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russians and they get to take control of the voting system. well, all that has come out is, mebody hacked john podesta's emails that most likely, an unprotected server. we lost secrets we may never know. podesta's was at least protected. and people saw published what democratic people participated in hillary clinton campaign had said about christians, catholics, the did you policity trying to bring down bernie sanders, the did you policity at debates. of llegal, the rule
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revealing questions before debate. and shockingly, when the truth was reveal and certain people in the hillary clinton administration or in their campaign were exposed as lying about so many things, those people are now saying, hey, when america found out we were lying, they voted against hillary. they heard our election -- hurt our election. they affected our election because we were exposed as liars and it cost us votes. that's grossly unfair. the american people should never have known the truth, that we were lying about so many things, that we were conspiring to bring down bernie sanders and defeating him unfairly. the american people -- and defeat him unfairly. the american people weren't supposed to find those things out and, dog gone it, those russians need to be punished. i don't know where it came from d i also know as a fact that
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some intelligence personnel have lied to the chairmen of our intel committee in the last congress. i know, it's a fact. i don't know who it was, but they did. when you have clapper say, yeah, i came in here and testified about a bunch of stuff that wasn't true, you wonder, wouldn't it be a good dea to take those incredible individuals in our intelligence agencies that have been faithful to our country, served our country, not their political agenda, and done great things for america. let's get them in the positions of authority in the intelligence agencies. since they've been working there, they'll know what to do. they'll know who to trust, who not to trust. because, as you find out, you ever sit on the bench as a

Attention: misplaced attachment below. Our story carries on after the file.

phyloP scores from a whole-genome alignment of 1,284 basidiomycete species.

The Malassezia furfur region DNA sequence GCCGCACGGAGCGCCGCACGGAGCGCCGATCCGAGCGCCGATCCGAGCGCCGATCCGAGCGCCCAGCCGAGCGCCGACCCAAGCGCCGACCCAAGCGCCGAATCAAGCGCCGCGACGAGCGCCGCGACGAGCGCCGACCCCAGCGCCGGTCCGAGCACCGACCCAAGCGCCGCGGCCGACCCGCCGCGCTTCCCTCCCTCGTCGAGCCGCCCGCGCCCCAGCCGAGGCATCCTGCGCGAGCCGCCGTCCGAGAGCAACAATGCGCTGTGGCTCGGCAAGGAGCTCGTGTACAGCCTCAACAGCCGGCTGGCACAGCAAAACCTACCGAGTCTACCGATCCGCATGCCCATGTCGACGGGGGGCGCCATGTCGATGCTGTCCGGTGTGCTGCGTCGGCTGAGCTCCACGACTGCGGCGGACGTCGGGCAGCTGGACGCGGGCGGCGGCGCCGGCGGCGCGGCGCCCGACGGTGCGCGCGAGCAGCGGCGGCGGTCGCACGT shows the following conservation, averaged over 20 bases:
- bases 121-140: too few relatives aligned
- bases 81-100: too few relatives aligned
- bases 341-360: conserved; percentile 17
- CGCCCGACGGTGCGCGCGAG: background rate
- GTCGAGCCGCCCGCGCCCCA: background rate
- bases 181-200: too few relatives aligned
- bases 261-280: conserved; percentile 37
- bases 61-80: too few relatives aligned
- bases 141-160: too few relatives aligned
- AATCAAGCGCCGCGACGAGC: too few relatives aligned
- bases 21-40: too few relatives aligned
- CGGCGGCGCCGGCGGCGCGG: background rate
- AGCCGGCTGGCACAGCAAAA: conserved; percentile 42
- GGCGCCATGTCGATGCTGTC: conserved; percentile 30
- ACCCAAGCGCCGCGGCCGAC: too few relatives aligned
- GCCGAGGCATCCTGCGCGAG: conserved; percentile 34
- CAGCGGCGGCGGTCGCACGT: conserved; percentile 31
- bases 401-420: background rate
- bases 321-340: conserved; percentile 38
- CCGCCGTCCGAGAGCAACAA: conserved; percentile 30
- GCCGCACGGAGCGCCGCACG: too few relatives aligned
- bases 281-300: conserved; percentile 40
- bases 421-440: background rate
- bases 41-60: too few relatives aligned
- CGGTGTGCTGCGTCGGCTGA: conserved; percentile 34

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felony judge very long, doesn't matter what area of life you're in, there are people that are not honest. fortunately in law enforcement, intelligence agencies, homeland security, places like that, my opinion, there's a much higher number of good, honorable, honest people that care about providing for the safety of the american people. that's where we need to go. find those people and those departments and put them in positions of leadership. we have a great opportunity now before us. d if you're agnosic or atheist, you should believe it was all a roll of the dice this kind of stuff happens -- dice. this kind of stuff happens. hey, eeg a pragmatist -- even a